WPF Data binding doesnt work for custom controls that are defined inside a xaml collection tag. I just want to define a collection of custom widgets inside a custom control and bind some widgets properties against viewmodel properties. Like so.

<Window x:Class="WpfApp1.MainWindow"
        xmlns="http://schemas.microsoft.com/winfx/2006/xaml/presentation"
        xmlns:x="http://schemas.microsoft.com/winfx/2006/xaml"
        xmlns:d="http://schemas.microsoft.com/expression/blend/2008"
        xmlns:mc="http://schemas.openxmlformats.org/markup-compatibility/2006"
        xmlns:local="clr-namespace:WpfApp1"
        mc:Ignorable="d"
        Title="MainWindow" Height="450" Width="800">
    <Window.DataContext>
        <local:MainViewModel/>
    </Window.DataContext>
    <Grid>
        <local:MyCustomControl>
            <local:MyCustomControl.Widgets>
                <local:MyCustomWidget ImportantToggle="{Binding SomeToggle}"/>
            </local:MyCustomControl.Widgets>
        </local:MyCustomControl>
    </Grid>
</Window>

That is my custom control. I use an obseravblecollection for the widgets and call SetValue in the constructor to get propertychanged callback later (right now not used in example)

using System.Collections.ObjectModel;
using System.Diagnostics;
using System.Windows;

namespace WpfApp1
{
    public class MyCustomControl : FrameworkElement
    {
        public ObservableCollection<MyCustomWidget> Widgets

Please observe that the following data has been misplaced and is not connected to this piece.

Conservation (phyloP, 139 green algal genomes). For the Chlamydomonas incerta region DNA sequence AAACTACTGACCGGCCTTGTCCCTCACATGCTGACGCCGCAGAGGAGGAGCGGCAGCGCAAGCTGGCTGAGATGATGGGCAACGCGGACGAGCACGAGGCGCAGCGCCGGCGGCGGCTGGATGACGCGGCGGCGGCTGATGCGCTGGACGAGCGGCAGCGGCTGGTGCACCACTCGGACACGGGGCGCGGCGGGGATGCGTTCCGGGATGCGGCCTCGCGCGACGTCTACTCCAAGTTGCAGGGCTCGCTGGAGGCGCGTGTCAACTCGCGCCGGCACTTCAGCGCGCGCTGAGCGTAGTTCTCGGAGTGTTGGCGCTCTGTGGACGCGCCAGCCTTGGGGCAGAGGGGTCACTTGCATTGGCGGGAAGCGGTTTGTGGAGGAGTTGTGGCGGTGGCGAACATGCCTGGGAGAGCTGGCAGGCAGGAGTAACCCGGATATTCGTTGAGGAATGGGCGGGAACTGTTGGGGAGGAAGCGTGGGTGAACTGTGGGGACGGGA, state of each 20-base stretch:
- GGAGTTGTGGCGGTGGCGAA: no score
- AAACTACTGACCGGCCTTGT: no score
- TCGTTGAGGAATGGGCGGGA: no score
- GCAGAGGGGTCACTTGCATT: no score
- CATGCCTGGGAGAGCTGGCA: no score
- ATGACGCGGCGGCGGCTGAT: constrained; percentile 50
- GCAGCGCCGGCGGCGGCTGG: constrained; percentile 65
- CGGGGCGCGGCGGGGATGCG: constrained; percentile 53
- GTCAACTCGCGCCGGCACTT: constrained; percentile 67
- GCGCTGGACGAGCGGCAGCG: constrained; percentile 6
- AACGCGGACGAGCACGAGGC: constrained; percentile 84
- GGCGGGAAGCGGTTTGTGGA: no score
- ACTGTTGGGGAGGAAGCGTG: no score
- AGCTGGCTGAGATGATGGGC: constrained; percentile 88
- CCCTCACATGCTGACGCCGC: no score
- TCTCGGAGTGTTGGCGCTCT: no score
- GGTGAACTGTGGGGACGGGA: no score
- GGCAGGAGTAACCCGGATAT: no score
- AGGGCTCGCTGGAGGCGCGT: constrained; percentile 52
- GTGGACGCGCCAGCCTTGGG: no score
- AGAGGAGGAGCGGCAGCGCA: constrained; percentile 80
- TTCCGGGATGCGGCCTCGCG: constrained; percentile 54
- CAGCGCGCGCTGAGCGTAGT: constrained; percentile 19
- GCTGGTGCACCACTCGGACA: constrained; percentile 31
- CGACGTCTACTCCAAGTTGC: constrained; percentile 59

{
            get { return (ObservableCollection<MyCustomWidget>)this.GetValue(WidgetsProperty); }
            set { this.SetValue(WidgetsProperty, value); }
        }
        public static DependencyProperty WidgetsProperty = DependencyProperty.Register("Widgets", typeof(ObservableCollection<MyCustomWidget>), typeof(MyCustomControl), new PropertyMetadata(null, (e, args) => ((MyCustomControl)e).WidgetsChanged(args)));

        public void WidgetsChanged(DependencyPropertyChangedEventArgs e)
        {
            Debug.WriteLine("widgets collection object changed inside my custom control!");
        }

        public MyCustomControl()
        {
            this.SetValue(WidgetsProperty, new ObservableCollection<MyCustomWidget>());
        }
    }
}

and that is my custom widget:

namespace WpfApp1
{
    public class MyCustomWidget : FrameworkContentElement
    {
        public bool ImportantToggle
        {
            get { return (bool)this.GetValue(ImportantToggleProperty); }
            set { this.SetValue(ImportantToggleProperty, value); }
        }

        public static DependencyProperty ImportantToggleProperty = DependencyProperty.Register("ImportantToggle", typeof(bool), typeof(MyCustomWidget), new PropertyMetadata(false, (e, args) => ((MyCustomWidget)e).ImportantToggleChanged(args)));

        public void ImportantToggleChanged(DependencyPropertyChangedEventArgs e)
        {
            Debug.WriteLine("my toggle changed inside my custom widget!");
        }
    }
}

And finally my simplistic ViewModel:

using System;
using System.ComponentModel;
using System.Runtime.CompilerServices;

namespace WpfApp1
{
    public class MainViewModel : INotifyPropertyChanged
    {
        public event PropertyChangedEventHandler PropertyChanged;

        private void NotifyPropertyChanged([CallerMemberName] String propertyName = "")
        {
            PropertyChanged?.Invoke(this, new PropertyChangedEventArgs(propertyName));
        }

        private bool _someToggle;
        public bool SomeToggle
        {
            get { return this._someToggle; }
            set
            {
                this._someToggle = value;
                this.NotifyPropertyChanged();